“Giant Days vol 8,” by various
2018 Publication , 4 star , graphic novel / October 16, 2018

I’m a fan of the series and have been following Allison’s work since the earliest days of his online comics, “Bobbins,” in the late 90s. His comic series “Giant Days” lives up to my expectations. Vol 8 continues the story of Esther, Susan, and Daisy. Preparing for the next term and the expiration of their housing lease, the three face the splintering of their cozy group as two of the three look into moving in with their significant others. As with the other volumes, the focus of the comic is on the relationship between the girls and it’s refreshing to see media about women where the women actually like each other and support each other. The comics are a quick read. I highly recommend starting with vol 1 and catching up. Allison’s writing is engaging and interesting, and overall fun, and the art is expressive and interesting.

“Giant Days,” by Non Pratt
2018 Publication , 3 star , novel / October 16, 2018

If I weren’t such a John Allison fan I’d rate Non Pratt’s prose volume of “Giant Days” a bit higher, but Pratt can’t quite measure up and doesn’t fully capture Allison’s tone. That said it’s a solid piece of work that continues to explore the relationship of Esther, Daisy, and Susan as well as go into their own histories and needs. Pratt covers some of Susan’s emotional motivation, why she closes herself off, which was very interesting. In the book, Esther tries to make a new friend who turns out to be a complete asshole; Susan grapples with her ability to maintain friendships and her history with McGraw; and Daisy trying to find a place in the world and a community and finding… essentially a yoga cult. Yes, a cult around Yoga. The book really focuses on Daisy, or at least that’s how it seems to be. I’m curious if there’s going to be other books focusing on Esther and Susan. I’d absolutely pick them up if that’s case, especially if it’s a Susan book. I feel like i’ve a good handle on Esther as I’ve been following her antics since “Scary Go Round” days. This is a solid book,…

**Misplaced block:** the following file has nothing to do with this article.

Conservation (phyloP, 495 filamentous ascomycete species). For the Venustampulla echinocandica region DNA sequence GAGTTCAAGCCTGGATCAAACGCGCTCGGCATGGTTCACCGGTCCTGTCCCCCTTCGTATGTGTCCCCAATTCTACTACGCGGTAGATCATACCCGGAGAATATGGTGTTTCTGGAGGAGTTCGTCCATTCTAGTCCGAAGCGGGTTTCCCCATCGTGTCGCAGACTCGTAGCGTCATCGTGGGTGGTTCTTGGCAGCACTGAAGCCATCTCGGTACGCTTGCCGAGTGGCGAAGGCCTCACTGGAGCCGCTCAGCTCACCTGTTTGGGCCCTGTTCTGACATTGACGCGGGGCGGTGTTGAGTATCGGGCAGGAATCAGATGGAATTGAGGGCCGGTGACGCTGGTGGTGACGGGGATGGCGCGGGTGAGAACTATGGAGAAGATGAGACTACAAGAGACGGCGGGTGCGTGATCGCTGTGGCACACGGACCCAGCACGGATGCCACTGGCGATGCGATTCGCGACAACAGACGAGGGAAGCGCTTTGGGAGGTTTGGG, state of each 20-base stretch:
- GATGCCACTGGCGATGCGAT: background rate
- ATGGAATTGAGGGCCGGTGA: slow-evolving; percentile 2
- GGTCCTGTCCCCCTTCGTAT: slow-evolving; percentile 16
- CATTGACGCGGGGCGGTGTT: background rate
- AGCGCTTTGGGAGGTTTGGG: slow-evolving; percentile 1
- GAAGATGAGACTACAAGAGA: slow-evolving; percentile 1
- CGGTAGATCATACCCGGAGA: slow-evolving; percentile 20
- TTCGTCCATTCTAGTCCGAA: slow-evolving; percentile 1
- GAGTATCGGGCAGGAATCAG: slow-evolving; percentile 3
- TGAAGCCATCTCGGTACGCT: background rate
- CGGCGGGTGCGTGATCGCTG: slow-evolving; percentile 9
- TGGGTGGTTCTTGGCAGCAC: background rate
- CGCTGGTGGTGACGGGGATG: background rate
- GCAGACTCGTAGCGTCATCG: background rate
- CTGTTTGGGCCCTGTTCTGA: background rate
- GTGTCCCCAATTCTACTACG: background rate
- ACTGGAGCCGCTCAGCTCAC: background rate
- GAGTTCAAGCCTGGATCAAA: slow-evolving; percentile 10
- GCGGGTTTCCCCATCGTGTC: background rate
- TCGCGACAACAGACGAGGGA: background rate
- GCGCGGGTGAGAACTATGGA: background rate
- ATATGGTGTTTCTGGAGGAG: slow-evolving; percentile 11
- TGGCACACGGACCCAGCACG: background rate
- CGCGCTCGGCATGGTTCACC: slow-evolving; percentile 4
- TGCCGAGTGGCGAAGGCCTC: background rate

“Chicago,” by Glenn Head
2 star , graphic novel , memoir / October 16, 2018

I picked up “Chicago,” by Glenn Head, on impulse from the library because I live in Chicago and it’s about Chicago. I stupidly assumed the author was roughly my age (mid to late 30s to early 40s) and thus his experience leaving his wealthy suburban family and playing poor person pan handling in Chicago was set in the 90s and he was begging around the intersection of Clark and Lake. Instead he was doing his panhandling on the South Side of Chicago before I was born. Also he’s a bigger asshole then I thought… And I thought he’d be an immense asshole. But hey, Chicago This book is autobiographical, or at least based on the author’s biography. But the protagonist’s name is spelled differently so I assume we’re not meant to take this as literal autobiography and recognize that some liberties have been taken. Possibly fictional Glen has discovered Nihilism and alt comix and decides that he’s got the skills he needs to be an alt comix pro despite being a recent high school grad. His parents pay for him to attend a pricey art college so he can make a living doing alt comix like his hero Robert Crumb….